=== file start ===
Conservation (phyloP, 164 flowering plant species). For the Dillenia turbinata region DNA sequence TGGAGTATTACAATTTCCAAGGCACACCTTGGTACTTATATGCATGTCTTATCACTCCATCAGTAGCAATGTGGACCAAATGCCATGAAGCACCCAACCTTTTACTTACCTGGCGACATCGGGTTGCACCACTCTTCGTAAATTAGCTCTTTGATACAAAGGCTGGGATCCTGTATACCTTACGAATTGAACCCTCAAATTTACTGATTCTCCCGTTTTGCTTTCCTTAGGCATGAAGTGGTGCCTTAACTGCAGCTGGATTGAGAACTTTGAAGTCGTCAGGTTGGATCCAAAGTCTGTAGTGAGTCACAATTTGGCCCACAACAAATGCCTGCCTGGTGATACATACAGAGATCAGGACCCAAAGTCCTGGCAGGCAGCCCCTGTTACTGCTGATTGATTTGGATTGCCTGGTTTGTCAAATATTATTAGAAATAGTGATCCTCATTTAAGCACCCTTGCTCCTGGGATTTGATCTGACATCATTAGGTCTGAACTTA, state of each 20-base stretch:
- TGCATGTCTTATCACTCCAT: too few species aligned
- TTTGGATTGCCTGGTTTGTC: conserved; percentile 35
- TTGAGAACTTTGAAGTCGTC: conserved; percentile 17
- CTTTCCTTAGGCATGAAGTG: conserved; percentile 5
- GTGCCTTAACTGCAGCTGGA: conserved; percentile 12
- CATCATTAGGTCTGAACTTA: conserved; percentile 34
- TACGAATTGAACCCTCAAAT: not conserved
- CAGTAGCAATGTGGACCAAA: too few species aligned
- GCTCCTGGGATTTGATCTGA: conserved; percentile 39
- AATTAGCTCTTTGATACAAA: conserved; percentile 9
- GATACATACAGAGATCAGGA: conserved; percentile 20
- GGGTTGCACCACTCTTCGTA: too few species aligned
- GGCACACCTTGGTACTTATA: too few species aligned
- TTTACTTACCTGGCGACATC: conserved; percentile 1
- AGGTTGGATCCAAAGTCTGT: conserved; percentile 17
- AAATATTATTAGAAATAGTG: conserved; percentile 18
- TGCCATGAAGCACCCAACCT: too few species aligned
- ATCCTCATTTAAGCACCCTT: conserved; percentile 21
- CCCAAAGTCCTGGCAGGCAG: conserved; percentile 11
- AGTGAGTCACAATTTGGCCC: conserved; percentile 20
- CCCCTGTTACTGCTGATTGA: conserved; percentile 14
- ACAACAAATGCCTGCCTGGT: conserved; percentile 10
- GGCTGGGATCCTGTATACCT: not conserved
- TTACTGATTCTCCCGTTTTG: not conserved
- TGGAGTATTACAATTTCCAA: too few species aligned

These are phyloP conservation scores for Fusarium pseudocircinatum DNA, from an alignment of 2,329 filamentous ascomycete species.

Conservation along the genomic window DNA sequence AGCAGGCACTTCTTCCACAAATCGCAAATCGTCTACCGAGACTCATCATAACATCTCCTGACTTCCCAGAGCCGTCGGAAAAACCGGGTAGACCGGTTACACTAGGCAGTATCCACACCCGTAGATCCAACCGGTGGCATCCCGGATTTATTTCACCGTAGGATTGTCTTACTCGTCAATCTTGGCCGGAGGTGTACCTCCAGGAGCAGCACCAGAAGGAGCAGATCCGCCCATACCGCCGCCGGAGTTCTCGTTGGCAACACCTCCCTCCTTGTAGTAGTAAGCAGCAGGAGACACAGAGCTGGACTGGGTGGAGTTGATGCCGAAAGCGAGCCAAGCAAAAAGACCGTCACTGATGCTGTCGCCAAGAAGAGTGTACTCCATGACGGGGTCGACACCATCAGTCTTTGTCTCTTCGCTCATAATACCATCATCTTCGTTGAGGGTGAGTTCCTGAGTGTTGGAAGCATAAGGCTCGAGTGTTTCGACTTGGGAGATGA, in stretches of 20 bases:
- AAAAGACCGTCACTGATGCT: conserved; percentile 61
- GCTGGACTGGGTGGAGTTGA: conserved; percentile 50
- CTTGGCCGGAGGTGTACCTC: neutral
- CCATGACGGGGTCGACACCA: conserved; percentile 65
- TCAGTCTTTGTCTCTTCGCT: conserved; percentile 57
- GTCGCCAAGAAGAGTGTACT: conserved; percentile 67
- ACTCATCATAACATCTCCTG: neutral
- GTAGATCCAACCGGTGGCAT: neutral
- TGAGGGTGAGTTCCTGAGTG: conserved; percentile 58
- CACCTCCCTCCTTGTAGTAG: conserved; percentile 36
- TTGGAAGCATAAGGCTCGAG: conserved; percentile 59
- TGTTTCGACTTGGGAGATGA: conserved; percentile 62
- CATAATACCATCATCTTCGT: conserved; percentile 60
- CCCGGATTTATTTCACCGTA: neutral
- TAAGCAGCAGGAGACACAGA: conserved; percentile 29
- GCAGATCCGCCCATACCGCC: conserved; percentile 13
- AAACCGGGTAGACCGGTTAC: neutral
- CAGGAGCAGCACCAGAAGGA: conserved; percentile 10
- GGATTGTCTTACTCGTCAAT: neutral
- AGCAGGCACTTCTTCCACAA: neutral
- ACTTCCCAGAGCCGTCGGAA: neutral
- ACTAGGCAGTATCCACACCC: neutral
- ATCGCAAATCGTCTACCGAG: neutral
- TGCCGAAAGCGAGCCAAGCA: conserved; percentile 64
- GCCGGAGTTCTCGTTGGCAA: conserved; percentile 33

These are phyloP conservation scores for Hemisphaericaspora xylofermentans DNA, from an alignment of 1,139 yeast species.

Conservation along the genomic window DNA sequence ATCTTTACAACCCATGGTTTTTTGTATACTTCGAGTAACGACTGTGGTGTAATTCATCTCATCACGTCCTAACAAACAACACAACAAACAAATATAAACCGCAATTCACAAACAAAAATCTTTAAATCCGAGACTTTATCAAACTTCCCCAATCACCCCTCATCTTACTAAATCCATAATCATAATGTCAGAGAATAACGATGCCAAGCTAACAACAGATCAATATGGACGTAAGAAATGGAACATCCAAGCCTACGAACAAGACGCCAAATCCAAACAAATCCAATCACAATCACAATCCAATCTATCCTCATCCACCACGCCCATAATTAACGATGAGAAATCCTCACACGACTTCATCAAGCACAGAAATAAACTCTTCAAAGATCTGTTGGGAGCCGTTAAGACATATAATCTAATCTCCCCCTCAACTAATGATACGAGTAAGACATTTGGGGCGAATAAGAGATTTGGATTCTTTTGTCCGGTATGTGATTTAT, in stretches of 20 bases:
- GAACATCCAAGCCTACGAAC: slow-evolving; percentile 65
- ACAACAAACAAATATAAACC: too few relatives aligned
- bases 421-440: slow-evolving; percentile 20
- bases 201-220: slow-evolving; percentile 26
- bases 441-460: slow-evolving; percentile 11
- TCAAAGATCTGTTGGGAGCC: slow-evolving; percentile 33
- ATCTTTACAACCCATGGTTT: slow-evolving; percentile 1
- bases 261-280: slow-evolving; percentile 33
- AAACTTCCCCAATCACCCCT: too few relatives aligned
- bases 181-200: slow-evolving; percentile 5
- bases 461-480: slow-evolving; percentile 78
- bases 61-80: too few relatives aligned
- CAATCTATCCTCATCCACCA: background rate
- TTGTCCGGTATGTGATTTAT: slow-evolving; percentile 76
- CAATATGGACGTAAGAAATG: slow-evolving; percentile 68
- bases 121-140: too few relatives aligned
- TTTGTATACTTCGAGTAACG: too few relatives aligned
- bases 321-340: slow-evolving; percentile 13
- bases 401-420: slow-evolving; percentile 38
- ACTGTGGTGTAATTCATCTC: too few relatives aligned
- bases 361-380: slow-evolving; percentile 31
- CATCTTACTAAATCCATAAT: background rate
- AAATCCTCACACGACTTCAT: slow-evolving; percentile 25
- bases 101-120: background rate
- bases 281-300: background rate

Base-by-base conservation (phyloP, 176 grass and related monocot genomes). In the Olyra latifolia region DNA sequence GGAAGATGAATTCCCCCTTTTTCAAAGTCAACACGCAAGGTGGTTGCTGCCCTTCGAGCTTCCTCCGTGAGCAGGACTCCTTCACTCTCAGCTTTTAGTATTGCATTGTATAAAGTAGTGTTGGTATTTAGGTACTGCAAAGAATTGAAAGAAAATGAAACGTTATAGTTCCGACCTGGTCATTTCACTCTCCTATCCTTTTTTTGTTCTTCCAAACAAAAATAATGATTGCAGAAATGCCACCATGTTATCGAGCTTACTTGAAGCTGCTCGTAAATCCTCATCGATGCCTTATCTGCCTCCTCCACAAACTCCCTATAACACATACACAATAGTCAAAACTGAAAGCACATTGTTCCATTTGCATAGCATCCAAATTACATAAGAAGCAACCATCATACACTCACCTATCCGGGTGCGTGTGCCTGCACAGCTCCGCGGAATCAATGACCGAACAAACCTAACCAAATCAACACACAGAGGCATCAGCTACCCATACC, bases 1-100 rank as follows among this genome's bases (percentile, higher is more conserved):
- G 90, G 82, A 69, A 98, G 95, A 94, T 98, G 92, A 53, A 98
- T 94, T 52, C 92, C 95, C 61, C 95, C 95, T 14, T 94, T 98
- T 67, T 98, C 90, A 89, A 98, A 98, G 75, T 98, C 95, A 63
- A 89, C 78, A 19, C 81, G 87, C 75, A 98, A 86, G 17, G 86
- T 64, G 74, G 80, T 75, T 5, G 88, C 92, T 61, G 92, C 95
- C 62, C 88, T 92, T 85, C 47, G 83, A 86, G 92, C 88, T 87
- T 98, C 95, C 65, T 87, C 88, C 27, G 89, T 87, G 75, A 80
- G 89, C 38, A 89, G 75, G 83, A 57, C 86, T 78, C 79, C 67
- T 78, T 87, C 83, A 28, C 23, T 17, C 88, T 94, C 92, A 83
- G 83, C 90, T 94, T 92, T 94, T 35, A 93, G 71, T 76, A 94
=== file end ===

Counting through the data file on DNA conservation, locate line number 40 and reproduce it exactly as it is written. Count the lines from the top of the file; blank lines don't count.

- TGTTTCGACTTGGGAGATGA: conserved; percentile 62